My lasting memory will be of him standing guard in my backyard while a slew of officers, K-9’s and a helicopter searched my neighborhood’s canal for a dangerous fugitive. We were locked down until the bad guy—who had perpetrated a home invasion robbery nearby—was apprehended. Tony quietly commanded the scene and kept us safe and informed. It was quite a night for me and my neighbors. For Tony it was another day at the office; doing what officers do every day. G-d bless those who protect and serve.

Today, I am praying for Tony and his family. And for the men and women who suit up every day never assured that when they leave for work that they will be coming home.

It takes a special person to do that. Thank goodness for brave souls like Tony.

May he rest in peace.

 

 

 

Rituals, New Favorites & The Simple Pleasures

Amar is a welcome addition to the Ave.

The older I get the more I value the little rituals.

Sitting in the backyard on a cool night and watching the birds.

Taking a walk with my wife after the evening news.

Losing myself in a podcast (Tim Ferris or Guy Raz) and listening (ever so softly so as not to disturb my colleagues) to Spotify while I work.

After spending six weeks in an ICU/Covid unit flat on my back with a mask glued to my face, I’m finding that it’s the little pleasures that are giving me the greatest joy these days.

So I’d thought I’d share a few and I hope you share some of your favorites with me and others.

–Amar, a new Mediterranean restaurant, is a solid addition to Atlantic Avenue. Delicious Middle Eastern dishes and attentive service. Don’t miss the appetizers and the kebabs.

–I’m finding I get more joy these days from Instagram than Facebook. The golden retriever videos and photos of nature never fail to brighten my mood.

But if you do find yourself on Facebook,  don’t miss Gaetlyn Rae, an adorable monkey who bakes, whips up salads and opens packages in the most entertaining way imaginable. For me, a few moments with the monkey is almost as good as a meditation video whenever I need to relax. (P.S. I never thought I would ever write the previous sentence).

Streaming gems“Imposters” a dark comedy on Netflix, “Allen v. Farrow” a very dark documentary on HBO and  “I Care A Lot” a dark drama with great performances. I just realized I have a “dark” theme going so if you can recommend anything light please let me know.

I also recommend “Tina” about the amazing Tina Turner and the “Last Cruise” about the now infamous Diamond Princess cruise ship which experienced a Covid outbreak in the early days of the pandemic. Both are on HBO and well worth your time.

—Hillsboro El Rio Park in Boca just celebrated its first birthday. This park on Southwest 18th Street was once home to the city’s landfill. It’s now an idyllic escape with walking paths, a playground, pickleball and picnic pavilions. It’s a great place to picnic before the heat sets in.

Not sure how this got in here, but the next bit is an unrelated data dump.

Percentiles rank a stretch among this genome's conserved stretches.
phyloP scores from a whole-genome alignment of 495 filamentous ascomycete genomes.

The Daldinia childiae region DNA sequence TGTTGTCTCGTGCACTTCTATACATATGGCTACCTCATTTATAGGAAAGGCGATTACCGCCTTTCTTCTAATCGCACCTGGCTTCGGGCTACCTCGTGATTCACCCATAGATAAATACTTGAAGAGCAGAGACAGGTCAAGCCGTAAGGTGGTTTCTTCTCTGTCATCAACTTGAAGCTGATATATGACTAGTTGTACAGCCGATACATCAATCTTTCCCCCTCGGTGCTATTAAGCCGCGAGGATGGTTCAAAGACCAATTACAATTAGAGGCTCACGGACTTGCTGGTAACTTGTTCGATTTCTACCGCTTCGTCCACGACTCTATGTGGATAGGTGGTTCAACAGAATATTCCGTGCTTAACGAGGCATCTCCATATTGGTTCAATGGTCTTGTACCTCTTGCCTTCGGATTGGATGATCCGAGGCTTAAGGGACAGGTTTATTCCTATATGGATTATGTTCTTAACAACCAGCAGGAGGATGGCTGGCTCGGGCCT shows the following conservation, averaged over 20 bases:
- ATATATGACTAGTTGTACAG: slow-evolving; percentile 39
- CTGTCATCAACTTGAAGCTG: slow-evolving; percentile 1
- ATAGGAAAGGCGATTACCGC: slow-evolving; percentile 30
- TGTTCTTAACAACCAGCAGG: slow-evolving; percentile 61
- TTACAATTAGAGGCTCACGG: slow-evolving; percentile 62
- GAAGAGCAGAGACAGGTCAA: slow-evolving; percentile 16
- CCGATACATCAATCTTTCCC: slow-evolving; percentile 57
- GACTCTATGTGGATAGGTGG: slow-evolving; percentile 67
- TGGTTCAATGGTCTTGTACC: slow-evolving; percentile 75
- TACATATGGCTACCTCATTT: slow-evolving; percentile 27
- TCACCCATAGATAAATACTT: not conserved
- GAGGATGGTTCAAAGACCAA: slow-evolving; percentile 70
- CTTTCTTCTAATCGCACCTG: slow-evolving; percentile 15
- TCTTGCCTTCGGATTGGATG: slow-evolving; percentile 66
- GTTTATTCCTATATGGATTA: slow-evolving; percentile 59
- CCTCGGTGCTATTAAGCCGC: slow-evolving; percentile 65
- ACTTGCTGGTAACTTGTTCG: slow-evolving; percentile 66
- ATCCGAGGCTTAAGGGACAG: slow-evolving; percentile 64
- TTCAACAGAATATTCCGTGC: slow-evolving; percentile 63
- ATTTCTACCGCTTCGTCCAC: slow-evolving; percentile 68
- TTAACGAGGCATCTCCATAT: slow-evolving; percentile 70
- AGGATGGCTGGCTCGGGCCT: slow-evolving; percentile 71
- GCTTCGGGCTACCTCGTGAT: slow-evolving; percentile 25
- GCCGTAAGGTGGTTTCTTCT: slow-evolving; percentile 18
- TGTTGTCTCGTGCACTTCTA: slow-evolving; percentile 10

–We recently peaked our heads out and visited the Living Room Theater at FAU, a pre-pandemic favorite. With only 10 seats available for sale when we went and masks required, we felt safe and saw “Nomadland” on the big screen. Nomadland is a majestic film that was made for the big screen.

Only five seats were occupied on the Friday afternoon we snuck away, but we enjoyed the experience and were reminded about the magic of the movies. Seeing a movie in a theater is an immersive experience. As good as streaming can be, the big screen is still magical.

We really like Wood & Fire restaurant in west Delray. The food is good (the Delray salad is awesome), the service is excellent and the ambience is very appealing. In this era of Covid, we like how the restaurant is open on two sides with ample ventilation and two large outdoor dining areas. Things are really picking up in the western part of our community.

As for books, I’ve got a few recommendations: Delray’s own Steve Leveen has written “America’s Bilingual Century” which I deeply enjoyed. I remember talking to Steve about the merits of bilingualism at a Christmas Party so to see the book come to life is very cool.

“How I Built This” by Guy Raz is a quick read based on the stories covered on his amazing podcast chronicling the journey of some very talented entrepreneurs. If you dream of starting a business, currently run a business or just want some inspiration this is the book for you.

“Who is Michael Ovitz?” is the autobiography of the super-agent who once ran Hollywood. Lots of insider tales of how the entertainment biz works and sometimes doesn’t.

“How to Change Your Mind” by Michael Pollan is the story of how psychedelics affect us. I was turned onto this fascinating read by a childhood friend who sent me an article in Fortune magazine about the growing research into how psychedelics might treat anxiety, depression and PTSD.